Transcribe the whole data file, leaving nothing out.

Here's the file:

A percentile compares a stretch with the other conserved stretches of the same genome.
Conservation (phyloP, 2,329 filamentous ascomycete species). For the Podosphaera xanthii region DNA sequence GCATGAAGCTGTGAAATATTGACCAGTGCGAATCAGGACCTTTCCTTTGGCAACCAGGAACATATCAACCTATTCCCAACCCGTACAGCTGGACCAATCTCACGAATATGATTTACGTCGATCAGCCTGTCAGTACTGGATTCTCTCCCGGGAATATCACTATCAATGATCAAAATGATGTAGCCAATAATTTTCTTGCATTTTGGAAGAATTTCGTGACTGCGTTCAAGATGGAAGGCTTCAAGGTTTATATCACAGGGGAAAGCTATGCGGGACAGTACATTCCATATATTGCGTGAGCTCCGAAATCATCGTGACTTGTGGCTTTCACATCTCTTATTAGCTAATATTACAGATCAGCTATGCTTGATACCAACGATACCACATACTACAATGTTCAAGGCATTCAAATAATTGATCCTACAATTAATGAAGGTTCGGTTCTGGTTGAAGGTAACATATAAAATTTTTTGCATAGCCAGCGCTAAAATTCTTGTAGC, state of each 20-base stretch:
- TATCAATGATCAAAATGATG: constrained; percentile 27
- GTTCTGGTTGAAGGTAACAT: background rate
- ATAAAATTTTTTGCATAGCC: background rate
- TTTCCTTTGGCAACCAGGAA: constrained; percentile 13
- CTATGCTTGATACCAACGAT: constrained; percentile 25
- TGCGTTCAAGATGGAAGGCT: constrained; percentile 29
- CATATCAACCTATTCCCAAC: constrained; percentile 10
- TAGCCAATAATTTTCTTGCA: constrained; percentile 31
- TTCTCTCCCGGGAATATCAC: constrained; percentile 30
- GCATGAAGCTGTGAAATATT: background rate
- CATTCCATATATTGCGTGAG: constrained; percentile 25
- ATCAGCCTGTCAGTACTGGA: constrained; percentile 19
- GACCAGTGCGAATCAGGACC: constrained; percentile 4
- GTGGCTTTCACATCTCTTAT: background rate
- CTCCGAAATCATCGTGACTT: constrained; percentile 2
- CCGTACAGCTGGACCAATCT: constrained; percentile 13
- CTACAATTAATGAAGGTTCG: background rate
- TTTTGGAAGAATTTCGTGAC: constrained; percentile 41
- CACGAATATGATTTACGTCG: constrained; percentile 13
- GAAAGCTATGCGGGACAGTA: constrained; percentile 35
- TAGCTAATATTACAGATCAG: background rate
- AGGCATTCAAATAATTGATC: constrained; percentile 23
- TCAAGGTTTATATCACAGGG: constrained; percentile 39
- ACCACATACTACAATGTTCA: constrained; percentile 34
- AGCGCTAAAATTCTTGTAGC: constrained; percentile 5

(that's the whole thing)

A percentile compares a stretch with the other conserved stretches of the same genome.
Conservation (phyloP, 2,329 filamentous ascomycete species). For the Podosphaera xanthii region DNA sequence GCATGAAGCTGTGAAATATTGACCAGTGCGAATCAGGACCTTTCCTTTGGCAACCAGGAACATATCAACCTATTCCCAACCCGTACAGCTGGACCAATCTCACGAATATGATTTACGTCGATCAGCCTGTCAGTACTGGATTCTCTCCCGGGAATATCACTATCAATGATCAAAATGATGTAGCCAATAATTTTCTTGCATTTTGGAAGAATTTCGTGACTGCGTTCAAGATGGAAGGCTTCAAGGTTTATATCACAGGGGAAAGCTATGCGGGACAGTACATTCCATATATTGCGTGAGCTCCGAAATCATCGTGACTTGTGGCTTTCACATCTCTTATTAGCTAATATTACAGATCAGCTATGCTTGATACCAACGATACCACATACTACAATGTTCAAGGCATTCAAATAATTGATCCTACAATTAATGAAGGTTCGGTTCTGGTTGAAGGTAACATATAAAATTTTTTGCATAGCCAGCGCTAAAATTCTTGTAGC, state of each 20-base stretch:
- TATCAATGATCAAAATGATG: constrained; percentile 27
- GTTCTGGTTGAAGGTAACAT: background rate
- ATAAAATTTTTTGCATAGCC: background rate
- TTTCCTTTGGCAACCAGGAA: constrained; percentile 13
- CTATGCTTGATACCAACGAT: constrained; percentile 25
- TGCGTTCAAGATGGAAGGCT: constrained; percentile 29
- CATATCAACCTATTCCCAAC: constrained; percentile 10
- TAGCCAATAATTTTCTTGCA: constrained; percentile 31
- TTCTCTCCCGGGAATATCAC: constrained; percentile 30
- GCATGAAGCTGTGAAATATT: background rate
- CATTCCATATATTGCGTGAG: constrained; percentile 25
- ATCAGCCTGTCAGTACTGGA: constrained; percentile 19
- GACCAGTGCGAATCAGGACC: constrained; percentile 4
- GTGGCTTTCACATCTCTTAT: background rate
- CTCCGAAATCATCGTGACTT: constrained; percentile 2
- CCGTACAGCTGGACCAATCT: constrained; percentile 13
- CTACAATTAATGAAGGTTCG: background rate
- TTTTGGAAGAATTTCGTGAC: constrained; percentile 41
- CACGAATATGATTTACGTCG: constrained; percentile 13
- GAAAGCTATGCGGGACAGTA: constrained; percentile 35
- TAGCTAATATTACAGATCAG: background rate
- AGGCATTCAAATAATTGATC: constrained; percentile 23
- TCAAGGTTTATATCACAGGG: constrained; percentile 39
- ACCACATACTACAATGTTCA: constrained; percentile 34
- AGCGCTAAAATTCTTGTAGC: constrained; percentile 5